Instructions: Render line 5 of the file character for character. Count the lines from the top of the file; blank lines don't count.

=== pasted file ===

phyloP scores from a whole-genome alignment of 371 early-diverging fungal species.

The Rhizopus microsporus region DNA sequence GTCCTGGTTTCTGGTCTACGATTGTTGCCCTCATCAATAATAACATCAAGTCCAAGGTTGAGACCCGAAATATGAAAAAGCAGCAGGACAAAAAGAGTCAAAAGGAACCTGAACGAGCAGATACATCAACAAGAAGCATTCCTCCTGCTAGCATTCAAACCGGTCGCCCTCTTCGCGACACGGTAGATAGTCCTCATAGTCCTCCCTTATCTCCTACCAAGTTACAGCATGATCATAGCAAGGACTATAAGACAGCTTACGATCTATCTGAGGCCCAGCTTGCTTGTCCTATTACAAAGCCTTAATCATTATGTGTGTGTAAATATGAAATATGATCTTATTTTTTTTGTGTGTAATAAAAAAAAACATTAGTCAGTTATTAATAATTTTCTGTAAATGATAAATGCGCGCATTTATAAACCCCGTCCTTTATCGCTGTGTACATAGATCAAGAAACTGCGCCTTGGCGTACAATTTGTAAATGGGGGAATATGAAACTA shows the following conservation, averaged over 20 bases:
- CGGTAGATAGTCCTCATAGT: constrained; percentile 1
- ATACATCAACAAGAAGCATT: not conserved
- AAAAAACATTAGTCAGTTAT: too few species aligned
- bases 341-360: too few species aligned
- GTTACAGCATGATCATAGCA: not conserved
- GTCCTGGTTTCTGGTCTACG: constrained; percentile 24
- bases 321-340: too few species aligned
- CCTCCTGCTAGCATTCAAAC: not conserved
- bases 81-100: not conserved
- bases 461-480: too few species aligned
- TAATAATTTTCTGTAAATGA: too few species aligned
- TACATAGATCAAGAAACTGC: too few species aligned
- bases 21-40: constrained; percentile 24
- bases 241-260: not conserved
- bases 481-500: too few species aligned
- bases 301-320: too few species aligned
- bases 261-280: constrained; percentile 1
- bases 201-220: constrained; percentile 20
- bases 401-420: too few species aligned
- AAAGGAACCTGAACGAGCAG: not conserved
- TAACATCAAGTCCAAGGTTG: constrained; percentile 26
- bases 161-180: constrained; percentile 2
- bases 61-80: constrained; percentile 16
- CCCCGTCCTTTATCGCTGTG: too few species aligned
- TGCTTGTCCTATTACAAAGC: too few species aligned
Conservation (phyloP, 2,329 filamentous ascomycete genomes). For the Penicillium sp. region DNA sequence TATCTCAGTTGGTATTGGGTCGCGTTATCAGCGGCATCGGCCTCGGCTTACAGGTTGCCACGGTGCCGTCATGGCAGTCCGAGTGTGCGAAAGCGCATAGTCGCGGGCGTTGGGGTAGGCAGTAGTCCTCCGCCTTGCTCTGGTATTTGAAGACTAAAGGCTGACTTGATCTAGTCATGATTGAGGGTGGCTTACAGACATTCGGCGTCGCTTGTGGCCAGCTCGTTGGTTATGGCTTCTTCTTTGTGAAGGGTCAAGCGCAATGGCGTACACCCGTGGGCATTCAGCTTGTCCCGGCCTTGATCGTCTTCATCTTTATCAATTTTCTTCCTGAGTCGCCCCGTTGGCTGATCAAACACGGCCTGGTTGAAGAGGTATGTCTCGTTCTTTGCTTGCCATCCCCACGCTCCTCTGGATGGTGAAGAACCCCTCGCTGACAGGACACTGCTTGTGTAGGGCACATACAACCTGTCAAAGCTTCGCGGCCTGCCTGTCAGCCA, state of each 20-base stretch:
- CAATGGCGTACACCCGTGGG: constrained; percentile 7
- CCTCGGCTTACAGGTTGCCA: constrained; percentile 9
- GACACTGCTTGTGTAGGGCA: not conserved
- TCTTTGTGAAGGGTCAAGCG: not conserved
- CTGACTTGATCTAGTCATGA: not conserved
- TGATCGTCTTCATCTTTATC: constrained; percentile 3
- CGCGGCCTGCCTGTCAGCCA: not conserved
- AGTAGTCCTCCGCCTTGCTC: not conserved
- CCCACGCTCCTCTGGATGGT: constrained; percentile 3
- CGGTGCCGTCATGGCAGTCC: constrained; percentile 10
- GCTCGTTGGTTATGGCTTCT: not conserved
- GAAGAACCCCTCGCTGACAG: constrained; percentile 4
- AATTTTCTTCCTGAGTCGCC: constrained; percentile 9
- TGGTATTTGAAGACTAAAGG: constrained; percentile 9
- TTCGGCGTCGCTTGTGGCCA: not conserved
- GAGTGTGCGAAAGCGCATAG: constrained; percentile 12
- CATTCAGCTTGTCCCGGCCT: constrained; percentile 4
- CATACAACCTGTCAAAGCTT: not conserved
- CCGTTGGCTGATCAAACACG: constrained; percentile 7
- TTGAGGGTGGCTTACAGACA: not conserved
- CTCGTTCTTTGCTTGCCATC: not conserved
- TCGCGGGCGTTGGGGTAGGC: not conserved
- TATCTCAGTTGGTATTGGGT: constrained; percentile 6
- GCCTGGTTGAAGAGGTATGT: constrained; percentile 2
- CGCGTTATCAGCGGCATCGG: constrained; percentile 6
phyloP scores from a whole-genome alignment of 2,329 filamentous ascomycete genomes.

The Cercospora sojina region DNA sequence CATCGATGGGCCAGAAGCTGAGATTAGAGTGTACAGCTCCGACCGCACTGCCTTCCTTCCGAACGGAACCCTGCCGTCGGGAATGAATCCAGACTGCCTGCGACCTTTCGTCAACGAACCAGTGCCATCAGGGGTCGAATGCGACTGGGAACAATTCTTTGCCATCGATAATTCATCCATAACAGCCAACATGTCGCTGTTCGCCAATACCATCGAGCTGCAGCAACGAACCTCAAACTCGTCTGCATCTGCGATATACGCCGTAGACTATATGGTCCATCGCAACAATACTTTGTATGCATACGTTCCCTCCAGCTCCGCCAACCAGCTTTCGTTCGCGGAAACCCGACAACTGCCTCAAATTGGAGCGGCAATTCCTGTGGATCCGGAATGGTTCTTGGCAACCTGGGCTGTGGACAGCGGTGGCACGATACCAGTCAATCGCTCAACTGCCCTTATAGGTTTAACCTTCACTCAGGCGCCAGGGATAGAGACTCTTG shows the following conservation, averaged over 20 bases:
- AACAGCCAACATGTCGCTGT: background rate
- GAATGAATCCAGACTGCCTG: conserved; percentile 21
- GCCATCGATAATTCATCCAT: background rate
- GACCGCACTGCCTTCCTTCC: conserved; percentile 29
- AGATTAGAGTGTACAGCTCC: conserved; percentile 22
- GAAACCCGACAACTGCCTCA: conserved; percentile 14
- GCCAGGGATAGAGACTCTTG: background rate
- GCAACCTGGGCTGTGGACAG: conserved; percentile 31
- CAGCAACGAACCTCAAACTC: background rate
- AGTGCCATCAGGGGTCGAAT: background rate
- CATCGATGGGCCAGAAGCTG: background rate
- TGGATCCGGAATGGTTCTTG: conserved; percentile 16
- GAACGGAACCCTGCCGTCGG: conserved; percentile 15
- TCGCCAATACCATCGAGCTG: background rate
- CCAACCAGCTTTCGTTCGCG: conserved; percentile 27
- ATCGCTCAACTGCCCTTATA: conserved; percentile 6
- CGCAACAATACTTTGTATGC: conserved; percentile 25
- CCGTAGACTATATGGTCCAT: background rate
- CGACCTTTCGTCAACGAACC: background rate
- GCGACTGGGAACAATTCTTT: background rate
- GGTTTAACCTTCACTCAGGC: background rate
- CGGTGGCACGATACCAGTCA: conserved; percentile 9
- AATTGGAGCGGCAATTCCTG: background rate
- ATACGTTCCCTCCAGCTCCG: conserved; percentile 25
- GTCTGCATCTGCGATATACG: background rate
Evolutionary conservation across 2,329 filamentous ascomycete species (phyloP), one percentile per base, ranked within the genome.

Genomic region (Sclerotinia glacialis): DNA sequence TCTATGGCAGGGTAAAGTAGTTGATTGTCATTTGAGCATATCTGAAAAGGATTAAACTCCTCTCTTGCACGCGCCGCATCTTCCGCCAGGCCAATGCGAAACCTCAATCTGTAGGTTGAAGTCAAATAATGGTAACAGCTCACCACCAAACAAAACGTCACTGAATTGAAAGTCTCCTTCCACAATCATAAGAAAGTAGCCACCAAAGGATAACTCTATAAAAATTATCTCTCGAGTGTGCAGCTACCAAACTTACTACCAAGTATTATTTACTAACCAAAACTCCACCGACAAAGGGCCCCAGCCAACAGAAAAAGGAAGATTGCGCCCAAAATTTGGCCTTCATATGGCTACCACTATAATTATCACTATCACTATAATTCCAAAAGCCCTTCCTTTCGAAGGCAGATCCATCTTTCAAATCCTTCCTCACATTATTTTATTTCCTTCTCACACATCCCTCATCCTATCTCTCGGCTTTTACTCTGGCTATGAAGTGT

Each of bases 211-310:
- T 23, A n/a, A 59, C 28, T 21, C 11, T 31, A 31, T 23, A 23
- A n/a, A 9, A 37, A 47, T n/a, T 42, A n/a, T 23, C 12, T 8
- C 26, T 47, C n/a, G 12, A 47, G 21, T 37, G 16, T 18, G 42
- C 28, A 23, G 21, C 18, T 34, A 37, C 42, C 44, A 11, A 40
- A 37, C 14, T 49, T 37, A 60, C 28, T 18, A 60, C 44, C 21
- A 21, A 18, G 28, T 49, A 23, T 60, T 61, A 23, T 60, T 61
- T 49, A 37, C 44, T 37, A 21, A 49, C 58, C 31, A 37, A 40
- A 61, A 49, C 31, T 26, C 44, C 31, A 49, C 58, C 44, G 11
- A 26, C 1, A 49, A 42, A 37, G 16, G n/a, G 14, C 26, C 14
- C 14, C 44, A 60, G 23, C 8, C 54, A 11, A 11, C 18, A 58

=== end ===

- AAAAAACATTAGTCAGTTAT: too few species aligned